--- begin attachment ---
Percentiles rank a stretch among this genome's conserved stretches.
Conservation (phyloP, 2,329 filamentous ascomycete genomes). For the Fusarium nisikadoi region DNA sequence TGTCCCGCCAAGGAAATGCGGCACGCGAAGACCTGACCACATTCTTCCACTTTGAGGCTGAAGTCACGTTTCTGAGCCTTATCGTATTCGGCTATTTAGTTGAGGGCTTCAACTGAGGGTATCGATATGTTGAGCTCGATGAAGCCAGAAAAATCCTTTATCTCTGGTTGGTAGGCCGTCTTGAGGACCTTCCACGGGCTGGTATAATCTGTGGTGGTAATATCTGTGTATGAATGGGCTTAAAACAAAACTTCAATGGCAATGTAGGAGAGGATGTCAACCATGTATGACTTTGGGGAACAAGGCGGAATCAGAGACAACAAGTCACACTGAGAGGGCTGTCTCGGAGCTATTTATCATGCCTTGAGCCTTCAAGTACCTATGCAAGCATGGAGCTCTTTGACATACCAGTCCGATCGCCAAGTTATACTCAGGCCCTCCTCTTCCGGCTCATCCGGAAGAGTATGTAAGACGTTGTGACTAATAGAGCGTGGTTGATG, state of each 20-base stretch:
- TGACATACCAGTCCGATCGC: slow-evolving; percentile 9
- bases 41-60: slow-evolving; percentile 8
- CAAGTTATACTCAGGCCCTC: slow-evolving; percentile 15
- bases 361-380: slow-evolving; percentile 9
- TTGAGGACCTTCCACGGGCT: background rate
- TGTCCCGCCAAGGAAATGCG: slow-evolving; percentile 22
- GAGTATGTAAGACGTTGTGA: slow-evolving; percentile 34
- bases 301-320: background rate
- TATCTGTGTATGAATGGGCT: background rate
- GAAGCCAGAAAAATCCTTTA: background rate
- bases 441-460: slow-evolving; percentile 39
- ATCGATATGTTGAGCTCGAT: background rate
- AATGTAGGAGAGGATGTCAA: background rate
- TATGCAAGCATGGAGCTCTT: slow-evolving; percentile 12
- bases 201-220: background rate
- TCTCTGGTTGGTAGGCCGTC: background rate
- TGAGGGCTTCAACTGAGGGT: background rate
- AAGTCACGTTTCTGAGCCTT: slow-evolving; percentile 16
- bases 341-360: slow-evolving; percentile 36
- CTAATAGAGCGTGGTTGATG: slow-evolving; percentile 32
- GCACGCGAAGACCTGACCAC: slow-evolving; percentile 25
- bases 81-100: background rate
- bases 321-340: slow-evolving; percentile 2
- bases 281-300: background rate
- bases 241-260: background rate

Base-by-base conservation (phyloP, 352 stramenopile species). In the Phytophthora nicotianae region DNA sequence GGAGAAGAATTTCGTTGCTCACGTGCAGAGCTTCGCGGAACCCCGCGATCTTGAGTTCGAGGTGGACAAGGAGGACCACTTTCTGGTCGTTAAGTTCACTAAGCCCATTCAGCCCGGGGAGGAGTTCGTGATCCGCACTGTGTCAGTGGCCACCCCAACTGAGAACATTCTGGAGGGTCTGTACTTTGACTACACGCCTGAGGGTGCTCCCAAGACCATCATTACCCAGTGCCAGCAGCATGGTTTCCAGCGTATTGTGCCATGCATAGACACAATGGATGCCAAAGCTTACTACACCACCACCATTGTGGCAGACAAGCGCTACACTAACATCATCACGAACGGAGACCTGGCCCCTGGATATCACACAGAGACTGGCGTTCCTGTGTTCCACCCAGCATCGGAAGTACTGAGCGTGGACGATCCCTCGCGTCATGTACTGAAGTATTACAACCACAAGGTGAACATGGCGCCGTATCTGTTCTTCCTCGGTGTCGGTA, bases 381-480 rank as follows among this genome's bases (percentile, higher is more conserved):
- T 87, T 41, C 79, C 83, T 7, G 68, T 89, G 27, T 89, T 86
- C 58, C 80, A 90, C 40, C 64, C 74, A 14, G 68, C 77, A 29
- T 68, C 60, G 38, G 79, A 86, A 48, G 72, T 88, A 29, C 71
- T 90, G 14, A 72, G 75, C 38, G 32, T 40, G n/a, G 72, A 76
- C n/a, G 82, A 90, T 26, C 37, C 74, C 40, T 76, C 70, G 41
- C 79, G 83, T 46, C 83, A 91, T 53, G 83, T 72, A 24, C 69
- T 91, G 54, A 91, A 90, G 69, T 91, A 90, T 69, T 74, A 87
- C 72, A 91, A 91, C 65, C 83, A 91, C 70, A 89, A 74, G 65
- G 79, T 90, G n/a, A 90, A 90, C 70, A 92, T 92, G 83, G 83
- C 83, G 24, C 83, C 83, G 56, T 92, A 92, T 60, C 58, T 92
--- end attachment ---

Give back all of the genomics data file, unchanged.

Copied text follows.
Percentiles rank a stretch among this genome's conserved stretches.
Conservation (phyloP, 2,329 filamentous ascomycete genomes). For the Fusarium nisikadoi region DNA sequence TGTCCCGCCAAGGAAATGCGGCACGCGAAGACCTGACCACATTCTTCCACTTTGAGGCTGAAGTCACGTTTCTGAGCCTTATCGTATTCGGCTATTTAGTTGAGGGCTTCAACTGAGGGTATCGATATGTTGAGCTCGATGAAGCCAGAAAAATCCTTTATCTCTGGTTGGTAGGCCGTCTTGAGGACCTTCCACGGGCTGGTATAATCTGTGGTGGTAATATCTGTGTATGAATGGGCTTAAAACAAAACTTCAATGGCAATGTAGGAGAGGATGTCAACCATGTATGACTTTGGGGAACAAGGCGGAATCAGAGACAACAAGTCACACTGAGAGGGCTGTCTCGGAGCTATTTATCATGCCTTGAGCCTTCAAGTACCTATGCAAGCATGGAGCTCTTTGACATACCAGTCCGATCGCCAAGTTATACTCAGGCCCTCCTCTTCCGGCTCATCCGGAAGAGTATGTAAGACGTTGTGACTAATAGAGCGTGGTTGATG, state of each 20-base stretch:
- TGACATACCAGTCCGATCGC: slow-evolving; percentile 9
- bases 41-60: slow-evolving; percentile 8
- CAAGTTATACTCAGGCCCTC: slow-evolving; percentile 15
- bases 361-380: slow-evolving; percentile 9
- TTGAGGACCTTCCACGGGCT: background rate
- TGTCCCGCCAAGGAAATGCG: slow-evolving; percentile 22
- GAGTATGTAAGACGTTGTGA: slow-evolving; percentile 34
- bases 301-320: background rate
- TATCTGTGTATGAATGGGCT: background rate
- GAAGCCAGAAAAATCCTTTA: background rate
- bases 441-460: slow-evolving; percentile 39
- ATCGATATGTTGAGCTCGAT: background rate
- AATGTAGGAGAGGATGTCAA: background rate
- TATGCAAGCATGGAGCTCTT: slow-evolving; percentile 12
- bases 201-220: background rate
- TCTCTGGTTGGTAGGCCGTC: background rate
- TGAGGGCTTCAACTGAGGGT: background rate
- AAGTCACGTTTCTGAGCCTT: slow-evolving; percentile 16
- bases 341-360: slow-evolving; percentile 36
- CTAATAGAGCGTGGTTGATG: slow-evolving; percentile 32
- GCACGCGAAGACCTGACCAC: slow-evolving; percentile 25
- bases 81-100: background rate
- bases 321-340: slow-evolving; percentile 2
- bases 281-300: background rate
- bases 241-260: background rate

Base-by-base conservation (phyloP, 352 stramenopile species). In the Phytophthora nicotianae region DNA sequence GGAGAAGAATTTCGTTGCTCACGTGCAGAGCTTCGCGGAACCCCGCGATCTTGAGTTCGAGGTGGACAAGGAGGACCACTTTCTGGTCGTTAAGTTCACTAAGCCCATTCAGCCCGGGGAGGAGTTCGTGATCCGCACTGTGTCAGTGGCCACCCCAACTGAGAACATTCTGGAGGGTCTGTACTTTGACTACACGCCTGAGGGTGCTCCCAAGACCATCATTACCCAGTGCCAGCAGCATGGTTTCCAGCGTATTGTGCCATGCATAGACACAATGGATGCCAAAGCTTACTACACCACCACCATTGTGGCAGACAAGCGCTACACTAACATCATCACGAACGGAGACCTGGCCCCTGGATATCACACAGAGACTGGCGTTCCTGTGTTCCACCCAGCATCGGAAGTACTGAGCGTGGACGATCCCTCGCGTCATGTACTGAAGTATTACAACCACAAGGTGAACATGGCGCCGTATCTGTTCTTCCTCGGTGTCGGTA, bases 381-480 rank as follows among this genome's bases (percentile, higher is more conserved):
- T 87, T 41, C 79, C 83, T 7, G 68, T 89, G 27, T 89, T 86
- C 58, C 80, A 90, C 40, C 64, C 74, A 14, G 68, C 77, A 29
- T 68, C 60, G 38, G 79, A 86, A 48, G 72, T 88, A 29, C 71
- T 90, G 14, A 72, G 75, C 38, G 32, T 40, G n/a, G 72, A 76
- C n/a, G 82, A 90, T 26, C 37, C 74, C 40, T 76, C 70, G 41
- C 79, G 83, T 46, C 83, A 91, T 53, G 83, T 72, A 24, C 69
- T 91, G 54, A 91, A 90, G 69, T 91, A 90, T 69, T 74, A 87
- C 72, A 91, A 91, C 65, C 83, A 91, C 70, A 89, A 74, G 65
- G 79, T 90, G n/a, A 90, A 90, C 70, A 92, T 92, G 83, G 83
- C 83, G 24, C 83, C 83, G 56, T 92, A 92, T 60, C 58, T 92